A company in Stanford is partnering with ADS Inc. to assist the United States military by creating portable housing structures to use when the troops have been deployed. The CEO and founder of World Housing Solution is Ron Ben-Zeev. In a remarkable demonstration for News 6 in Florida, Ron Ben-Zeev had an employee strike the material with a sledgehammer to demonstrate the durability. He felt this effectively showed the way the material will react to a potential blast.
Pieces encompassing different sizes are produced by using the composite material. Each individual piece has its own tongue-and-groove configuration. This enables the pieces to snap together. The white paper from the World Housing Solution demonstrated the structures have been designed to last for several decades, are friendly to the environment and can be effectively reused. Ron Ben-Zeev calls this the meeting of construction with Ikea. The structures have been designed to be built, sent to the troops, assembled by unskilled labor on site and then moved again by simply being taken apart.
The design of these structures enables them to withstand frigid landscapes, the sweltering temperatures of the desert, hurricane force winds and are also fire resistant. This was demonstrated by Ron Ben-Zeev when he touched a lighted blowtorch to the material. Once the flame was removed the material put itself out. The most significant benefit of the structures is the fast assembly. A time lapsed video was recorded to show it only took two hours for a 16 by 16 foot structure to be fully assembled. The structures from World Housing Solution have provided the military with the ability to have complete villages set up in a relatively short period of time.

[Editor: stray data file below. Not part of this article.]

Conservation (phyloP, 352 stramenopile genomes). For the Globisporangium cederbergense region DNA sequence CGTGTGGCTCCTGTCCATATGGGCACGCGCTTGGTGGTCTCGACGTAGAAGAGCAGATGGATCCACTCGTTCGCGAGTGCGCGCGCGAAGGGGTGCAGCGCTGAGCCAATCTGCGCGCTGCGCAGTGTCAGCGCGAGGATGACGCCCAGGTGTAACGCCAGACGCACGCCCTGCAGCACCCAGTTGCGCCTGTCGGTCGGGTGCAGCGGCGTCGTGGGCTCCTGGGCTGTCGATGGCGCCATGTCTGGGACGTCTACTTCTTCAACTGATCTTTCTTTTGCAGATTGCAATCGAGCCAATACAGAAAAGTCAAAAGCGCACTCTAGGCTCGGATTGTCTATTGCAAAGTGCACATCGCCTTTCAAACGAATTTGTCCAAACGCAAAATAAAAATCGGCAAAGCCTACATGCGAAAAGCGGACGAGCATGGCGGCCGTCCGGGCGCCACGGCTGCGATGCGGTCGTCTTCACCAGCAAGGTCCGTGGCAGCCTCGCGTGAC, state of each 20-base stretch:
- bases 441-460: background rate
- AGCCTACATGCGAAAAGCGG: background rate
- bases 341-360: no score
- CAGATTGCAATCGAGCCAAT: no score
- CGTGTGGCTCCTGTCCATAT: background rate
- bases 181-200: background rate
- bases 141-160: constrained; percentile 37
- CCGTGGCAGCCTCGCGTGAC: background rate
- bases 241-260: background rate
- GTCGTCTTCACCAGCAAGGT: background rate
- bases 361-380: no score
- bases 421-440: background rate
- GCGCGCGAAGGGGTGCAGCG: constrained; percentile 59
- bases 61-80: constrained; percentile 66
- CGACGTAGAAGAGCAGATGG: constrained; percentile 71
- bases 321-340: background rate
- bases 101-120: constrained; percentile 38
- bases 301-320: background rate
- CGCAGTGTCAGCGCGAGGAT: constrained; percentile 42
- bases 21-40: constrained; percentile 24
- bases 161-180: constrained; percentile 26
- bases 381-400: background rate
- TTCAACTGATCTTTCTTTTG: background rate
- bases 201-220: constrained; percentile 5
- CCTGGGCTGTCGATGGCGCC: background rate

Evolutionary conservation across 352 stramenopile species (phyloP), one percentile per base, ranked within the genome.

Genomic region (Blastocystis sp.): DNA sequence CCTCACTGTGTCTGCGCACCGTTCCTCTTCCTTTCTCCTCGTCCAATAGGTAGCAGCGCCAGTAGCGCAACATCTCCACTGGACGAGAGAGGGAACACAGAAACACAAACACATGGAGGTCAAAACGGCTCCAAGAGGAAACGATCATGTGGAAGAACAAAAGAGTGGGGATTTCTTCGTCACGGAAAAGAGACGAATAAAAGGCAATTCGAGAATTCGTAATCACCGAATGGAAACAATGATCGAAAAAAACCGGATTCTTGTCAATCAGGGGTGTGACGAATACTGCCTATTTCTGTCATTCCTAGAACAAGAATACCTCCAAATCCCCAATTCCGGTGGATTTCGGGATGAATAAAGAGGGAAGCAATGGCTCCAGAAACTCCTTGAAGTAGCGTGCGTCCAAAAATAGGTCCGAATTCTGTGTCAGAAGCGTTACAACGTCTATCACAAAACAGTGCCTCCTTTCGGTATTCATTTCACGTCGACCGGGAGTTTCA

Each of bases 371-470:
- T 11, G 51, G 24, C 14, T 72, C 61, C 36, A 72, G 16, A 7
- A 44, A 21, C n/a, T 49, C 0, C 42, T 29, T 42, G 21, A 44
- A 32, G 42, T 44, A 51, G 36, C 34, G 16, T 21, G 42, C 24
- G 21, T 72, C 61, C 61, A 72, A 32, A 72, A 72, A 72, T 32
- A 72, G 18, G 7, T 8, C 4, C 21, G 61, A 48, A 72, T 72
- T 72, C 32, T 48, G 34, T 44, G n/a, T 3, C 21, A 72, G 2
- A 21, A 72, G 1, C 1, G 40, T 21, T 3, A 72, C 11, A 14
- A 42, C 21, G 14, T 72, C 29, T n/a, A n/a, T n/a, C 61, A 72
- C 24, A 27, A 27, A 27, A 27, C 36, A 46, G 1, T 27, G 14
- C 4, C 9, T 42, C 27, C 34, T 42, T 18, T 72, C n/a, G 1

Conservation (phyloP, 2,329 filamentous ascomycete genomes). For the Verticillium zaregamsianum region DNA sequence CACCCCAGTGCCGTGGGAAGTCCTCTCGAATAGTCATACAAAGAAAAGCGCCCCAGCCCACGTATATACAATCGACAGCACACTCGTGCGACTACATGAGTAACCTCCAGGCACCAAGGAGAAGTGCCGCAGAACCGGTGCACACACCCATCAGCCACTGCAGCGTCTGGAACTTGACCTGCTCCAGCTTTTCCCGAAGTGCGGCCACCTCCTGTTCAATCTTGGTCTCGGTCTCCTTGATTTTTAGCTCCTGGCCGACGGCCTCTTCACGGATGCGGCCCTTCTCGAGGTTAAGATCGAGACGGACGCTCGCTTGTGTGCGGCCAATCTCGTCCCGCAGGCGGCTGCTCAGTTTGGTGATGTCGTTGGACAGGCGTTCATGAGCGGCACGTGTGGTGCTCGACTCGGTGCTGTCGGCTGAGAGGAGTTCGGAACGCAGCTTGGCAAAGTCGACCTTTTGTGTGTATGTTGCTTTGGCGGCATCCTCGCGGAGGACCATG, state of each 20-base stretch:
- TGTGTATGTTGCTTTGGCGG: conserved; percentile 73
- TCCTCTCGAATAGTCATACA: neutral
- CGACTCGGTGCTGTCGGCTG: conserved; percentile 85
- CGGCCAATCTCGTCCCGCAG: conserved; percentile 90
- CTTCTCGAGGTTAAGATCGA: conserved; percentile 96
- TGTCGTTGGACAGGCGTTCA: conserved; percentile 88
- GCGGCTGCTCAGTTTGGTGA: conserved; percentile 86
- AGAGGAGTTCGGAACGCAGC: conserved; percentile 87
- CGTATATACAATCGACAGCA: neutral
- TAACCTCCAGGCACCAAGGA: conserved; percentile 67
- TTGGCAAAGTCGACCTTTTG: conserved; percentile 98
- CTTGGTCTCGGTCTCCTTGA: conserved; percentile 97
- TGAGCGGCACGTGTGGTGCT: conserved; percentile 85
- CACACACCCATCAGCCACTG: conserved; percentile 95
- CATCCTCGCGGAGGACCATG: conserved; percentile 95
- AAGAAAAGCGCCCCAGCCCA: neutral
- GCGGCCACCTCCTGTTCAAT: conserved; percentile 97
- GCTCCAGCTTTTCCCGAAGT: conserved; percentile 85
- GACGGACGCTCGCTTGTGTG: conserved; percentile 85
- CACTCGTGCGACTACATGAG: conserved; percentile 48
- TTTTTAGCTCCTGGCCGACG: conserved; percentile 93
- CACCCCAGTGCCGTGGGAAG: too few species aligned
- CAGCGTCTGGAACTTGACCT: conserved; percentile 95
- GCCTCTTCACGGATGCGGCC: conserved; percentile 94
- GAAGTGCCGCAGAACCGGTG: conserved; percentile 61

The United States military now has a new way to create dining rooms, bathrooms, offices and housing for the soldiers while they are away. The company was not originally created for the military six years ago. When the government made a request Ron Ben-Zeev adapted the product. The origins of the company were for nonprofit, first responder disaster relief for the world but this effort was unsuccessful. The company was close to giving up when the officials of the United States Navy called. If they had not arrived the company would have closed. The thought they might one day sell to the military had never even occurred to the company. Ron Ben-Zeev is optimistic regarding the growth of the company and is proud to support the troops of the United States.